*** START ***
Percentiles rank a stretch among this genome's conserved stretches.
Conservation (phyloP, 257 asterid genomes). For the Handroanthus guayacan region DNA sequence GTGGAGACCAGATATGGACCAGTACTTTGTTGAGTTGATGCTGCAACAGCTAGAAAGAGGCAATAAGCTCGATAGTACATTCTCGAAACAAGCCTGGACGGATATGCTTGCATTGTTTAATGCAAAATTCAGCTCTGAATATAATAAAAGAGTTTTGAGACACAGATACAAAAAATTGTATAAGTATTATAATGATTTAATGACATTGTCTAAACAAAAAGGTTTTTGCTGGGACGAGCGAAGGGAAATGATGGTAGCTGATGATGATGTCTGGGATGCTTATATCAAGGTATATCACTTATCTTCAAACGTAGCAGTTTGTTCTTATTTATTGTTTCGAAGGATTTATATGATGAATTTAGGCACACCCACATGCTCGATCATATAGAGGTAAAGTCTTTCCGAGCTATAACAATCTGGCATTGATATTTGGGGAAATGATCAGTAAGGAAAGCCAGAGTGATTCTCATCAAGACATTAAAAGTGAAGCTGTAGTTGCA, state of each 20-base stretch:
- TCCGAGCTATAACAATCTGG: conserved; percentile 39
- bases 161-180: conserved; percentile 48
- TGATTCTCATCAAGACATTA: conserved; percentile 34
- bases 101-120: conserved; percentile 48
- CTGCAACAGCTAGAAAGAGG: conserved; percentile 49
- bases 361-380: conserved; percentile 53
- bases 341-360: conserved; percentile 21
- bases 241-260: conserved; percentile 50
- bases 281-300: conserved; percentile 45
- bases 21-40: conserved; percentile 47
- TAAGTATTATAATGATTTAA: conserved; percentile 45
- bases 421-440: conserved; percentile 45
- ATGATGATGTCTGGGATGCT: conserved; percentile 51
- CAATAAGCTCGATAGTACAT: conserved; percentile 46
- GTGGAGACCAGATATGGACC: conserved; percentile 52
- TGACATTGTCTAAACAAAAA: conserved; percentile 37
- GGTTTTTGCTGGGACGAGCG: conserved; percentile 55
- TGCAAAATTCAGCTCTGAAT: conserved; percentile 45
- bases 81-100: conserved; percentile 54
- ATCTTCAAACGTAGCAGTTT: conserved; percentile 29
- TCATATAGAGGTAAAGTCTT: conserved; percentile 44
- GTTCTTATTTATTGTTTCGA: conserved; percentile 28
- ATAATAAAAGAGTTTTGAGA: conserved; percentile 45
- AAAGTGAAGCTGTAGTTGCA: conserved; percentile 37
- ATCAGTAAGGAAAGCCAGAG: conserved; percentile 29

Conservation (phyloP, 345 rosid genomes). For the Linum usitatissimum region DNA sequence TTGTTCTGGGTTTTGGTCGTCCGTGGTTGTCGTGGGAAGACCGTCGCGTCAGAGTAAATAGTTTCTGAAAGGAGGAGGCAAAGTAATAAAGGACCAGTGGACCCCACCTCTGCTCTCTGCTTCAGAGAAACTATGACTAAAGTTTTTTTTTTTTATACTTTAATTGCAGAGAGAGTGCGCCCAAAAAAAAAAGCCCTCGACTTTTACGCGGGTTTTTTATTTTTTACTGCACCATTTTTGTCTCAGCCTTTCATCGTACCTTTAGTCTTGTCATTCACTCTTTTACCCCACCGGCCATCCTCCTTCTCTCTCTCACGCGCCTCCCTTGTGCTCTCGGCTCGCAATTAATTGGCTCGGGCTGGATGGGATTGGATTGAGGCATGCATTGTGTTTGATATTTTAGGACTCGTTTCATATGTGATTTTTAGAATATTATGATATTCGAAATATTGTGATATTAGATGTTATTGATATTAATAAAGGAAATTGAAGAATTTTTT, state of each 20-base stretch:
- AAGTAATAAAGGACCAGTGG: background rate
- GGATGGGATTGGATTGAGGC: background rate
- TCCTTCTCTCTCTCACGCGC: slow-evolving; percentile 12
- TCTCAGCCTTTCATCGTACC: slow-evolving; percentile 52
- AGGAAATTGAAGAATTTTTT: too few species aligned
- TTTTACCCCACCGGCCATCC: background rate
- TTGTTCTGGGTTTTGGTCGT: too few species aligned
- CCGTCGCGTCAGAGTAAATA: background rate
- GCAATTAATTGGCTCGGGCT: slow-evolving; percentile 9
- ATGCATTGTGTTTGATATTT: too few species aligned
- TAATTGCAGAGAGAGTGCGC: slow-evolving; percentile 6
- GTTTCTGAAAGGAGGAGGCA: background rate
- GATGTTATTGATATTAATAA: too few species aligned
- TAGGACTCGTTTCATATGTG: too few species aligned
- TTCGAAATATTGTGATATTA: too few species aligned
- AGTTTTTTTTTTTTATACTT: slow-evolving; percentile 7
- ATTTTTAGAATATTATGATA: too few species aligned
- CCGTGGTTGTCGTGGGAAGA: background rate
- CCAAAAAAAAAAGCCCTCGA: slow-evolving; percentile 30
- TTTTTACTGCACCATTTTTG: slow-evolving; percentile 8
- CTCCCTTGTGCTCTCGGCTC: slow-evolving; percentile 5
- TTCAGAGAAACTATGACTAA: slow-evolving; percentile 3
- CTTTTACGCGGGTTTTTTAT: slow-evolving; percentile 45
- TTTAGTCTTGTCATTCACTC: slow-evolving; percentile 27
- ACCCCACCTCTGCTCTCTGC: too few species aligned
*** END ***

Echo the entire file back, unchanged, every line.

Percentiles rank a stretch among this genome's conserved stretches.
Conservation (phyloP, 257 asterid genomes). For the Handroanthus guayacan region DNA sequence GTGGAGACCAGATATGGACCAGTACTTTGTTGAGTTGATGCTGCAACAGCTAGAAAGAGGCAATAAGCTCGATAGTACATTCTCGAAACAAGCCTGGACGGATATGCTTGCATTGTTTAATGCAAAATTCAGCTCTGAATATAATAAAAGAGTTTTGAGACACAGATACAAAAAATTGTATAAGTATTATAATGATTTAATGACATTGTCTAAACAAAAAGGTTTTTGCTGGGACGAGCGAAGGGAAATGATGGTAGCTGATGATGATGTCTGGGATGCTTATATCAAGGTATATCACTTATCTTCAAACGTAGCAGTTTGTTCTTATTTATTGTTTCGAAGGATTTATATGATGAATTTAGGCACACCCACATGCTCGATCATATAGAGGTAAAGTCTTTCCGAGCTATAACAATCTGGCATTGATATTTGGGGAAATGATCAGTAAGGAAAGCCAGAGTGATTCTCATCAAGACATTAAAAGTGAAGCTGTAGTTGCA, state of each 20-base stretch:
- TCCGAGCTATAACAATCTGG: conserved; percentile 39
- bases 161-180: conserved; percentile 48
- TGATTCTCATCAAGACATTA: conserved; percentile 34
- bases 101-120: conserved; percentile 48
- CTGCAACAGCTAGAAAGAGG: conserved; percentile 49
- bases 361-380: conserved; percentile 53
- bases 341-360: conserved; percentile 21
- bases 241-260: conserved; percentile 50
- bases 281-300: conserved; percentile 45
- bases 21-40: conserved; percentile 47
- TAAGTATTATAATGATTTAA: conserved; percentile 45
- bases 421-440: conserved; percentile 45
- ATGATGATGTCTGGGATGCT: conserved; percentile 51
- CAATAAGCTCGATAGTACAT: conserved; percentile 46
- GTGGAGACCAGATATGGACC: conserved; percentile 52
- TGACATTGTCTAAACAAAAA: conserved; percentile 37
- GGTTTTTGCTGGGACGAGCG: conserved; percentile 55
- TGCAAAATTCAGCTCTGAAT: conserved; percentile 45
- bases 81-100: conserved; percentile 54
- ATCTTCAAACGTAGCAGTTT: conserved; percentile 29
- TCATATAGAGGTAAAGTCTT: conserved; percentile 44
- GTTCTTATTTATTGTTTCGA: conserved; percentile 28
- ATAATAAAAGAGTTTTGAGA: conserved; percentile 45
- AAAGTGAAGCTGTAGTTGCA: conserved; percentile 37
- ATCAGTAAGGAAAGCCAGAG: conserved; percentile 29

Conservation (phyloP, 345 rosid genomes). For the Linum usitatissimum region DNA sequence TTGTTCTGGGTTTTGGTCGTCCGTGGTTGTCGTGGGAAGACCGTCGCGTCAGAGTAAATAGTTTCTGAAAGGAGGAGGCAAAGTAATAAAGGACCAGTGGACCCCACCTCTGCTCTCTGCTTCAGAGAAACTATGACTAAAGTTTTTTTTTTTTATACTTTAATTGCAGAGAGAGTGCGCCCAAAAAAAAAAGCCCTCGACTTTTACGCGGGTTTTTTATTTTTTACTGCACCATTTTTGTCTCAGCCTTTCATCGTACCTTTAGTCTTGTCATTCACTCTTTTACCCCACCGGCCATCCTCCTTCTCTCTCTCACGCGCCTCCCTTGTGCTCTCGGCTCGCAATTAATTGGCTCGGGCTGGATGGGATTGGATTGAGGCATGCATTGTGTTTGATATTTTAGGACTCGTTTCATATGTGATTTTTAGAATATTATGATATTCGAAATATTGTGATATTAGATGTTATTGATATTAATAAAGGAAATTGAAGAATTTTTT, state of each 20-base stretch:
- AAGTAATAAAGGACCAGTGG: background rate
- GGATGGGATTGGATTGAGGC: background rate
- TCCTTCTCTCTCTCACGCGC: slow-evolving; percentile 12
- TCTCAGCCTTTCATCGTACC: slow-evolving; percentile 52
- AGGAAATTGAAGAATTTTTT: too few species aligned
- TTTTACCCCACCGGCCATCC: background rate
- TTGTTCTGGGTTTTGGTCGT: too few species aligned
- CCGTCGCGTCAGAGTAAATA: background rate
- GCAATTAATTGGCTCGGGCT: slow-evolving; percentile 9
- ATGCATTGTGTTTGATATTT: too few species aligned
- TAATTGCAGAGAGAGTGCGC: slow-evolving; percentile 6
- GTTTCTGAAAGGAGGAGGCA: background rate
- GATGTTATTGATATTAATAA: too few species aligned
- TAGGACTCGTTTCATATGTG: too few species aligned
- TTCGAAATATTGTGATATTA: too few species aligned
- AGTTTTTTTTTTTTATACTT: slow-evolving; percentile 7
- ATTTTTAGAATATTATGATA: too few species aligned
- CCGTGGTTGTCGTGGGAAGA: background rate
- CCAAAAAAAAAAGCCCTCGA: slow-evolving; percentile 30
- TTTTTACTGCACCATTTTTG: slow-evolving; percentile 8
- CTCCCTTGTGCTCTCGGCTC: slow-evolving; percentile 5
- TTCAGAGAAACTATGACTAA: slow-evolving; percentile 3
- CTTTTACGCGGGTTTTTTAT: slow-evolving; percentile 45
- TTTAGTCTTGTCATTCACTC: slow-evolving; percentile 27
- ACCCCACCTCTGCTCTCTGC: too few species aligned